the untimely death of D. Boon in 1985, Minutemen bandmates
George Hurley and Mike Watt decided to call it quits
and would've packed it up if it weren't for guitarist
and fan Ed Fromohio. Out of the ashes of the Minutemen's
unfortunate demise rose fIREHOSE.
can tell you this right now: fIREHOSE is not the Minutemen.
Even though they contained two of the same members,
they were two completely seperate musical entities.
fIREHOSE was a considerable step down in every aspect;
the political messages of D. Boon's abstract songwriting
had all but vanished, Mike Watt toned his funk bass
attack down substantially, and Hurley, for the most
part, relinquished his offbeat, hyperactive drumming.
fIREHOSE removed the previous band's funk edge almost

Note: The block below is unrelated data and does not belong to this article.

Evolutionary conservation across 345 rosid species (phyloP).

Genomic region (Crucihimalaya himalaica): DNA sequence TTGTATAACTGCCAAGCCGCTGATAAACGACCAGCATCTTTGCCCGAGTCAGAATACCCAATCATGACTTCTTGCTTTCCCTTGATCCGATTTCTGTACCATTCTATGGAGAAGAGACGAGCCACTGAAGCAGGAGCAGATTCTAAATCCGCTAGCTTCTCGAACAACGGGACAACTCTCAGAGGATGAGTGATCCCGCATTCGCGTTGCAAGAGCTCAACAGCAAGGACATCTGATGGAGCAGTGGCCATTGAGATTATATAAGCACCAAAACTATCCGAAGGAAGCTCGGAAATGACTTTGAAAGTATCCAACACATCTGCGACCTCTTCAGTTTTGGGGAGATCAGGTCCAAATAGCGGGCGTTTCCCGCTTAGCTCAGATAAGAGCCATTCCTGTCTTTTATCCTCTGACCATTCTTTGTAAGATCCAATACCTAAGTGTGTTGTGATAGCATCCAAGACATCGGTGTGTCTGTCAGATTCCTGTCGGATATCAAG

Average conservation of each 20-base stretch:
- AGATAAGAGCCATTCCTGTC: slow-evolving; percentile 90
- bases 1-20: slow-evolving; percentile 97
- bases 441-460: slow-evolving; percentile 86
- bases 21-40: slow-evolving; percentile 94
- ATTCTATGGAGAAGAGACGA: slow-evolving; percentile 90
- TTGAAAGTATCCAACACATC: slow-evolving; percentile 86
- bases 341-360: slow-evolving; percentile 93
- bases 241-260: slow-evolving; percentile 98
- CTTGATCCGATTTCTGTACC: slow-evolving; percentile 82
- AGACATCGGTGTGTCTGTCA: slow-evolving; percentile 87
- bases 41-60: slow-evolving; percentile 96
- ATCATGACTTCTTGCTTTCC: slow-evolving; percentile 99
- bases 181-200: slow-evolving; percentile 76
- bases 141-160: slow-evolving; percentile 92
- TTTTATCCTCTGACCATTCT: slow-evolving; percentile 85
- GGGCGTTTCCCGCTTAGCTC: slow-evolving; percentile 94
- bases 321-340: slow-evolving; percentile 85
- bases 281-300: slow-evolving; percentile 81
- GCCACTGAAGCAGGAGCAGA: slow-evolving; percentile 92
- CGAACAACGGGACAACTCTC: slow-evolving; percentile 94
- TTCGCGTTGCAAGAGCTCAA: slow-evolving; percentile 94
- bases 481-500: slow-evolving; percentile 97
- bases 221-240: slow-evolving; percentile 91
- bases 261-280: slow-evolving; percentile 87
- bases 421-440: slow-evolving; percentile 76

entirely and replaced it with straight-up rock elements.
every song on this album is good for one reason or another.
"Riddle of the Eighties", "In My Mind",
and "Liberty for Our Friend" are all top cuts
with melodic, nostalgia inducing hooks and lyrics. "What
Gets Heard" introduces the listener to Mike Watt,
who lays down an excellent bassline that's so typical
of him, and takes over on vocal duty. George Hurley
has his moments of glory on two pure drum solos, "Let
the Drummer Have Some" and "'nuf That Shit,
George". The rest of the album relies mainly on
Ed's upbeat songwriting and pleasing guitar riffage.
simple songs about life in general are good listening.
Composed of three excellent musicians, the band manages
to stay away from any overtly political messages or
statements and instead simply concentrates on making
consistently good music. That's what it's all about
anyway, isn't it?